Glaucoma develops when intraocular eye pressure increases, pushing back against the normal blood pressure trying to deliver oxygen and nutrients to the eye. Normal eye pressure is 12-21 mm Hg. Anything above 21 is considered elevated.
We are all potentially susceptible to glaucoma with or without risk factors. Of course, certain factors increase this risk, such as age, race, genetics, and even high blood pressure. That’s right; according to a new study published in the journal Investigative Ophthalmology & Visual Science, long-term high blood pressure may increase the risk of glaucoma, the second leading cause of blindness in the world. Researchers studied short-term (one hour) and long-term (four weeks) high blood pressure in rats with elevated eye pressure.
“When we raised blood pressure . . . for four weeks, we didn’t get the same protection against eye pressure elevation as in the [one-hour] case,” explained Bang Bui, study author. “What this means is that having high blood pressure for a longer time has compromised the eye’s capacity to cope with high eye pressure.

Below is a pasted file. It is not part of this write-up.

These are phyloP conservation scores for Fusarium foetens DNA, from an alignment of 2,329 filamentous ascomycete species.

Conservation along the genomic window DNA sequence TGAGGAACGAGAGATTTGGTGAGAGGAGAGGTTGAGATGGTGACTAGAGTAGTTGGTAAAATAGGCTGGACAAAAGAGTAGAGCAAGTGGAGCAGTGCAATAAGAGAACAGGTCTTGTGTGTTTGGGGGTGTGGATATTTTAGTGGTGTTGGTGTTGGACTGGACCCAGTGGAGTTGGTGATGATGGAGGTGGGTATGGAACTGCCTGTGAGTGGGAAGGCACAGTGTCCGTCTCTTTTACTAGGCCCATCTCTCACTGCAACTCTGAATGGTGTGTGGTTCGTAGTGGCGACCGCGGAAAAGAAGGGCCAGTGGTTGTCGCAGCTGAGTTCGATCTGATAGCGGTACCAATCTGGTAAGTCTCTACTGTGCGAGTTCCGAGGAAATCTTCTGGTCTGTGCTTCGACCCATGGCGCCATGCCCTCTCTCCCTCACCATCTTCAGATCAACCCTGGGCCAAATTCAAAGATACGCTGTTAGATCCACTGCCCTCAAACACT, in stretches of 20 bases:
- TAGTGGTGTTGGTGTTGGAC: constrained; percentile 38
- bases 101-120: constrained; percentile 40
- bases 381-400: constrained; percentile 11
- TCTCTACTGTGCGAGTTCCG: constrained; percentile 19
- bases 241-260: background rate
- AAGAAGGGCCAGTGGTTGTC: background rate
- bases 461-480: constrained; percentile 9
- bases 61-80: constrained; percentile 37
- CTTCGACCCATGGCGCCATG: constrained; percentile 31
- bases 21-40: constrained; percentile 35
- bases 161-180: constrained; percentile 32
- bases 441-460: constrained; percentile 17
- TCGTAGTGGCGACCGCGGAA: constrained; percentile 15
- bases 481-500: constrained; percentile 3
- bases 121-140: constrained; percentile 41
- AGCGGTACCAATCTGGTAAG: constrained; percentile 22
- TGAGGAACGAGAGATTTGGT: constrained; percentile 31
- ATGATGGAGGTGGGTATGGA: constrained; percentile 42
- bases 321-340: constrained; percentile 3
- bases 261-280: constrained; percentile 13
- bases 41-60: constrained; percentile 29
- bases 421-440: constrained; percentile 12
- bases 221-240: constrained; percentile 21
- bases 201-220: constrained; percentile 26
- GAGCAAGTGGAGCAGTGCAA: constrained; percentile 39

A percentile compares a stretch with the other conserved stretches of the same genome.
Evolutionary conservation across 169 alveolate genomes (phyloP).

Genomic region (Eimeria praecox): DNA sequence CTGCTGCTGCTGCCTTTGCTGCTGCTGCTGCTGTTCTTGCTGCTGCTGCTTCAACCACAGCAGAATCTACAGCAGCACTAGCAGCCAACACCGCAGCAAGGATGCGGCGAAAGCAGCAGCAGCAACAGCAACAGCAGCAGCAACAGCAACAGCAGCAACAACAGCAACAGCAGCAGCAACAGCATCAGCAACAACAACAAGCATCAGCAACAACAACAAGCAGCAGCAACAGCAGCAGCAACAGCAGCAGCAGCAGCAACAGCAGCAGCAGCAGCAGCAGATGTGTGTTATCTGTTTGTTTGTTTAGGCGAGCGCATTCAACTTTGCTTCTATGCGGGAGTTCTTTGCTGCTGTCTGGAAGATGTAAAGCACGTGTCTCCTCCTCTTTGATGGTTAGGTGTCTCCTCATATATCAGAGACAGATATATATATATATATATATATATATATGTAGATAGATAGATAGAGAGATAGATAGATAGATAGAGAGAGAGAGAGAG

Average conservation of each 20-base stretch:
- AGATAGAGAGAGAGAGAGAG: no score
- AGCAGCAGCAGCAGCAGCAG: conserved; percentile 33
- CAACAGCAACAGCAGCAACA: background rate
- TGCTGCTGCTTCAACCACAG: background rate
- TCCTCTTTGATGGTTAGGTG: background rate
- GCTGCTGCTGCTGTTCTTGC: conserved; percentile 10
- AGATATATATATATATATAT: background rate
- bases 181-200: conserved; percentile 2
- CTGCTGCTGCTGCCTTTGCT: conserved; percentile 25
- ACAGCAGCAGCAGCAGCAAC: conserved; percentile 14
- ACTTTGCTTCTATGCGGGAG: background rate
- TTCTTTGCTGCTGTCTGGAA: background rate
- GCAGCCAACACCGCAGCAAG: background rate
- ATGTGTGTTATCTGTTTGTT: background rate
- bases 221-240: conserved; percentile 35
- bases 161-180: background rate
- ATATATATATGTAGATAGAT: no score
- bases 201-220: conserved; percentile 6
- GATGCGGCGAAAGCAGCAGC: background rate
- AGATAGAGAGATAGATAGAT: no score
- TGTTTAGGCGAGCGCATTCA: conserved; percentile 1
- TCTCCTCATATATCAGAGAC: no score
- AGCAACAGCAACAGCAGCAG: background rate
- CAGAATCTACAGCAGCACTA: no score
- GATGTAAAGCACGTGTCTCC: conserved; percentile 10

“It seems that hypertension might damage the blood vessels in the eye so that they can’t compensate for changes in blood flow when eye pressure increases.”
Further research is still needed to determine if these results are similar in humans.
Glaucoma Treatment in Maryland
The Anne Arundel Eye Center is a regional leader in the diagnosis and treatment of glaucoma. Over the years, board certified ophthalmologist Dr. Samuel Boles has helped restore and preserve thousands of patients’ vision. When caught early, glaucoma treatment successfully preserves vision 95% of the time or more. So the only question is… when was your last eye exam?
Dr. Boles will diagnose your specific condition and make recommendations for treatment and future glaucoma management.
If you have any questions about Glaucoma Treatment or wish to schedule an appointment with Anne Arundel Eye Center (AAEC), please contact Board Certified Ophthalmologist Dr. Samuel Boles, Dr. Kathryn Gurganus Turner, and the eye care specialists here at AAEC by calling 410-224-2010 or Click Here to fill out our contact form.
For more eye care advice and information, please take a look at our previous blog posts.